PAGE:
Monday, June 4, 2012

Levine and his Flying Machine (June 4, 1927)

On June 4, 1927, Charles Levine and his pilot Chamberlain flew a small plane (above) across the Atlantic. They weren't the first -- that was Lindbergh, of course, a few weeks earlier. They were still briefly a sensation, and Levine was celebrated as a "Hebrew Ace." From the Yiddish Radio Project:
"In the weeks following Levine's triumph, the Jewish-American community was in a state of rapture as across the sea one of its own was received by European dignitaries from Hindenburg to Mussolini. On Manhattan's Lower East Side, the Jews spoke of little else. 
"'The anti-Semites in Germany and the anti-Semites around the world will have to take their hats off to Levine the Jew,' pronounced the New York Yiddish daily newspaper Der Tog. 'No longer will we be obliged to prove that Jews are as capable and strong on the field of physical bravery as on the field of intellectual achievements.'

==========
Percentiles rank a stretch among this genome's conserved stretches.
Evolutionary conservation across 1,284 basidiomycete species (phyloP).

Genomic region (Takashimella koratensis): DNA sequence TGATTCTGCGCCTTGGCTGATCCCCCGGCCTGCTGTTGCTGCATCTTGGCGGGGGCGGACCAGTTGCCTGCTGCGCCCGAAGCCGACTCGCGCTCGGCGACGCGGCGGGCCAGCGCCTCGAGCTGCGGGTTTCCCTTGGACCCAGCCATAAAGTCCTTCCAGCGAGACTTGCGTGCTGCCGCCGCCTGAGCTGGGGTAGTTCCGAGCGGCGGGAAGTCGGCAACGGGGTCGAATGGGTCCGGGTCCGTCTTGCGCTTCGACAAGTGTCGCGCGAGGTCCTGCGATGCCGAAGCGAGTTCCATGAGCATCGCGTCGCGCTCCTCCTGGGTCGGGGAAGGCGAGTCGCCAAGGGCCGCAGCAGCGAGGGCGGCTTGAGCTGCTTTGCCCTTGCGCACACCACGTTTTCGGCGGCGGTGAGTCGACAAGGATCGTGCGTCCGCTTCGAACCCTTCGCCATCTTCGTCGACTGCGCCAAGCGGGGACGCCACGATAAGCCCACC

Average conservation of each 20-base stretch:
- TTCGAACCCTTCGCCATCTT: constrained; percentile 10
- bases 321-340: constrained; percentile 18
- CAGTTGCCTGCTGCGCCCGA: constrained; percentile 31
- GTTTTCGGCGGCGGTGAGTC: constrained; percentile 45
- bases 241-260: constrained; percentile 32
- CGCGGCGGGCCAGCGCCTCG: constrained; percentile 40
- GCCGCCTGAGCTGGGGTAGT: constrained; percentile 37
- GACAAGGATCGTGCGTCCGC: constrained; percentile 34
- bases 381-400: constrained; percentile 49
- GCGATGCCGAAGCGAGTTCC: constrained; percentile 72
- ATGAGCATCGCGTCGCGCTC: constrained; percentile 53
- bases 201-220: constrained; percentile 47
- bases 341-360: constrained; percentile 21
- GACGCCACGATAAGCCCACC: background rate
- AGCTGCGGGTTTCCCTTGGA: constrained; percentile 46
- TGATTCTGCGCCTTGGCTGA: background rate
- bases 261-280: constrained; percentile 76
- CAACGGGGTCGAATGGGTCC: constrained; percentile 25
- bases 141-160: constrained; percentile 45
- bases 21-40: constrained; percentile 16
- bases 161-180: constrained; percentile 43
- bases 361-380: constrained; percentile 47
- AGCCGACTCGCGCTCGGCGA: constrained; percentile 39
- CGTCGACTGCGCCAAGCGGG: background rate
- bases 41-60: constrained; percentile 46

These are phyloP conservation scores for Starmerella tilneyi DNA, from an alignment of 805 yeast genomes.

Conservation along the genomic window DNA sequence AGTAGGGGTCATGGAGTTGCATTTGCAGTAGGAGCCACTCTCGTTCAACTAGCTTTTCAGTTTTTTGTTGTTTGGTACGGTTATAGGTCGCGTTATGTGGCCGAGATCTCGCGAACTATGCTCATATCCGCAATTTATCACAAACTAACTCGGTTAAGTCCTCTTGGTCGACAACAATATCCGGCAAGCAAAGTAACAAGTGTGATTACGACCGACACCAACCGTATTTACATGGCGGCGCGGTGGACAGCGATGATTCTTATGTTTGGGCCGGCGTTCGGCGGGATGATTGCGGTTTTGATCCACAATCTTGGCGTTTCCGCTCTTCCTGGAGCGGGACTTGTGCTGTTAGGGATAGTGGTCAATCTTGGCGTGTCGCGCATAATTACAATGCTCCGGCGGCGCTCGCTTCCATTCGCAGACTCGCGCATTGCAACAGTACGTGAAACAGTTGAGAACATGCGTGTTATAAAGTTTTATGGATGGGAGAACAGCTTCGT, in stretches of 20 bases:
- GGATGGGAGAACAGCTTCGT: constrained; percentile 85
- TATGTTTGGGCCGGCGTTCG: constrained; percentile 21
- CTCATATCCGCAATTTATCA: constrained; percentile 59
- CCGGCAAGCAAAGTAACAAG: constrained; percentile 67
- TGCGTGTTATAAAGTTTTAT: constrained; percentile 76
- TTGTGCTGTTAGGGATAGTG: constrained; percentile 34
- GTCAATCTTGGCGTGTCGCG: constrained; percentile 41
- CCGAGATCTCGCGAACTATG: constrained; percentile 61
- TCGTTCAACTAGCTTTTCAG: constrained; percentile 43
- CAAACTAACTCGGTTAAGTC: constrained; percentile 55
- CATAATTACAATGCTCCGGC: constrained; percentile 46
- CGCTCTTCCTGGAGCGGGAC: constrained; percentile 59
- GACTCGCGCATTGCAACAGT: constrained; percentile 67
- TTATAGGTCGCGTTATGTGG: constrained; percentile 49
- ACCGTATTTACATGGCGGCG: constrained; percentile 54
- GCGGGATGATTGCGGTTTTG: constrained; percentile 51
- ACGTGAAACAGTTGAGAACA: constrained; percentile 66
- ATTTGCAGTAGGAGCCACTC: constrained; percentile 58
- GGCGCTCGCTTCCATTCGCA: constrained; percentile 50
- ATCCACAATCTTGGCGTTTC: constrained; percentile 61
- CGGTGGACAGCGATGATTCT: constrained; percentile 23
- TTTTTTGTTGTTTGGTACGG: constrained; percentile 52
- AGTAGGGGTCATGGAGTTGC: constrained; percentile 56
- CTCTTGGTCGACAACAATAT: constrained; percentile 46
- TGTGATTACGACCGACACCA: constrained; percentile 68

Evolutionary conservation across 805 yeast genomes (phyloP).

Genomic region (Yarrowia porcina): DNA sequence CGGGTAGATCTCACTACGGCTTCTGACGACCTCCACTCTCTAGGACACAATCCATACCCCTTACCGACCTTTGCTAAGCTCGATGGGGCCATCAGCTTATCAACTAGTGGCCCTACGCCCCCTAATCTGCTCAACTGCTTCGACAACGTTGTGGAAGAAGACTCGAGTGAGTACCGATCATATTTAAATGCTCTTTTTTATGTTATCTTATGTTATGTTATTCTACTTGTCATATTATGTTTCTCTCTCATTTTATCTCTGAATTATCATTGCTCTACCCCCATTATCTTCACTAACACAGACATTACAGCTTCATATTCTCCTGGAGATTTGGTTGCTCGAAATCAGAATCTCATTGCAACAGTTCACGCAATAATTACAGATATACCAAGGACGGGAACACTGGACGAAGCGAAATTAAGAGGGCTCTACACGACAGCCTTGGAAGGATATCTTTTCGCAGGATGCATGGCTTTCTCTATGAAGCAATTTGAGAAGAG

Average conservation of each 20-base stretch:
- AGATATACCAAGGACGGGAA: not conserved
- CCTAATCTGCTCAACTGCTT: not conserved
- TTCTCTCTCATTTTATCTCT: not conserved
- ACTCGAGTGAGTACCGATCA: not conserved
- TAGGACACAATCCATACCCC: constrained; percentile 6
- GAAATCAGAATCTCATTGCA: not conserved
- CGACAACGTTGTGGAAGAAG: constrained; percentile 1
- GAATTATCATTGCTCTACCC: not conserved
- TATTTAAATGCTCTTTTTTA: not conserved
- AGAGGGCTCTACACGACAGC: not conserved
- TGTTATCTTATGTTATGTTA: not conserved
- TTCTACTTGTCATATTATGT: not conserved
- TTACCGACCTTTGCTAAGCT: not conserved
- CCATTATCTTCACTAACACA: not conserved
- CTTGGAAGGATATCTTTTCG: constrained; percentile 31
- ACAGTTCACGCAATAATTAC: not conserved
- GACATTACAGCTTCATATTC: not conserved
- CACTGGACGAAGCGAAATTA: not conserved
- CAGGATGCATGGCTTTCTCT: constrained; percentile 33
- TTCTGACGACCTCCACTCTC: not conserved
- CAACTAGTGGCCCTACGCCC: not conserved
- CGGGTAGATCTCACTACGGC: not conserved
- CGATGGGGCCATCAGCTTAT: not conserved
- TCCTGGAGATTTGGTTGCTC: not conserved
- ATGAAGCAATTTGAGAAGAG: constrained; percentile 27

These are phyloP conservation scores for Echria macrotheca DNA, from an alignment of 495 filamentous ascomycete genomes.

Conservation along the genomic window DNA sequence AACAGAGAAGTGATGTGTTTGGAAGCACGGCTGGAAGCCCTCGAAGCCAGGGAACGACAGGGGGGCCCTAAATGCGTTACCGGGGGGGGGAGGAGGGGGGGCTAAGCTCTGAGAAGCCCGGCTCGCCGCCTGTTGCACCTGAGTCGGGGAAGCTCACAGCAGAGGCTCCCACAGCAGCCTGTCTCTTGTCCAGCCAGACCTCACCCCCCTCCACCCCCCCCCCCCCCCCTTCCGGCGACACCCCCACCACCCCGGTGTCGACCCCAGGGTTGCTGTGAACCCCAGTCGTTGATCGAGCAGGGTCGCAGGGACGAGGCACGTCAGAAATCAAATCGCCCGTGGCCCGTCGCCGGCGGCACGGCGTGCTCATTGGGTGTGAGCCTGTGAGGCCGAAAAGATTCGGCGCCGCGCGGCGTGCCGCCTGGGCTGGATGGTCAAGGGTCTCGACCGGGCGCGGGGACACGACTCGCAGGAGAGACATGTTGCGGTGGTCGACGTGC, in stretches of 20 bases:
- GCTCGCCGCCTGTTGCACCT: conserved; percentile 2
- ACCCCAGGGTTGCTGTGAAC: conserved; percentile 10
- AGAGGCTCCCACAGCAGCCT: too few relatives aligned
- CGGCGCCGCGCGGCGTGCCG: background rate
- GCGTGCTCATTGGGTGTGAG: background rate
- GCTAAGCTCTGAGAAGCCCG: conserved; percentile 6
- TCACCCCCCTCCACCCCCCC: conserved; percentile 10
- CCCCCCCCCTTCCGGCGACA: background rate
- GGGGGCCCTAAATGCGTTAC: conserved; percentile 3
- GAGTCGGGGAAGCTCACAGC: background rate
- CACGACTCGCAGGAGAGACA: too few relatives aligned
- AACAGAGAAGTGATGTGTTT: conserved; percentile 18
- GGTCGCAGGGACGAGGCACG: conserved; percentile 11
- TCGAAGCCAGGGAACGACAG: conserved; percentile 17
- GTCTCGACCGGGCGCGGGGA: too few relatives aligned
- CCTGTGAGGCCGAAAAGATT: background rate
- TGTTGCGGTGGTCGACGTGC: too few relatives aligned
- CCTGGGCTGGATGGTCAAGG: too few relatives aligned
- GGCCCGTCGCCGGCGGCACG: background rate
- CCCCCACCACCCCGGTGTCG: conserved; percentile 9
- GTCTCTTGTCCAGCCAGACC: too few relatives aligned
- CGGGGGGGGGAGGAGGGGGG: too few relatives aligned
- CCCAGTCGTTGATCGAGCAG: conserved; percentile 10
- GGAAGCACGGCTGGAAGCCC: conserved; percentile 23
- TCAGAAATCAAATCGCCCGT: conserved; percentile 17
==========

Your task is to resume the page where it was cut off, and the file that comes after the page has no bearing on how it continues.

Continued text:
"Within a month a half-dozen songs had been written in Levine's honor. The transatlantic flyer was seen as heralding the advent of the modern Jewish hero: independent, courageous, and proud."
I first heard one of the songs on a Klezmer disk by Kapelye, but you can hear a contemporary recording: "Levine mit Zayn Flayin Mashin" by Charles Cohen, sung in a combination of Yiddish and English, and also read the lyrics and a translation of the Yiddish portion.

Levine came to a very bad end -- when he flew, he was very rich, and paid all the expenses of the exotic and unusual voyage. Soon after he not only lost his money but involved himself in dubious schemes, even spending time in near-homelessness and even in jail.

No comments:

Post a Comment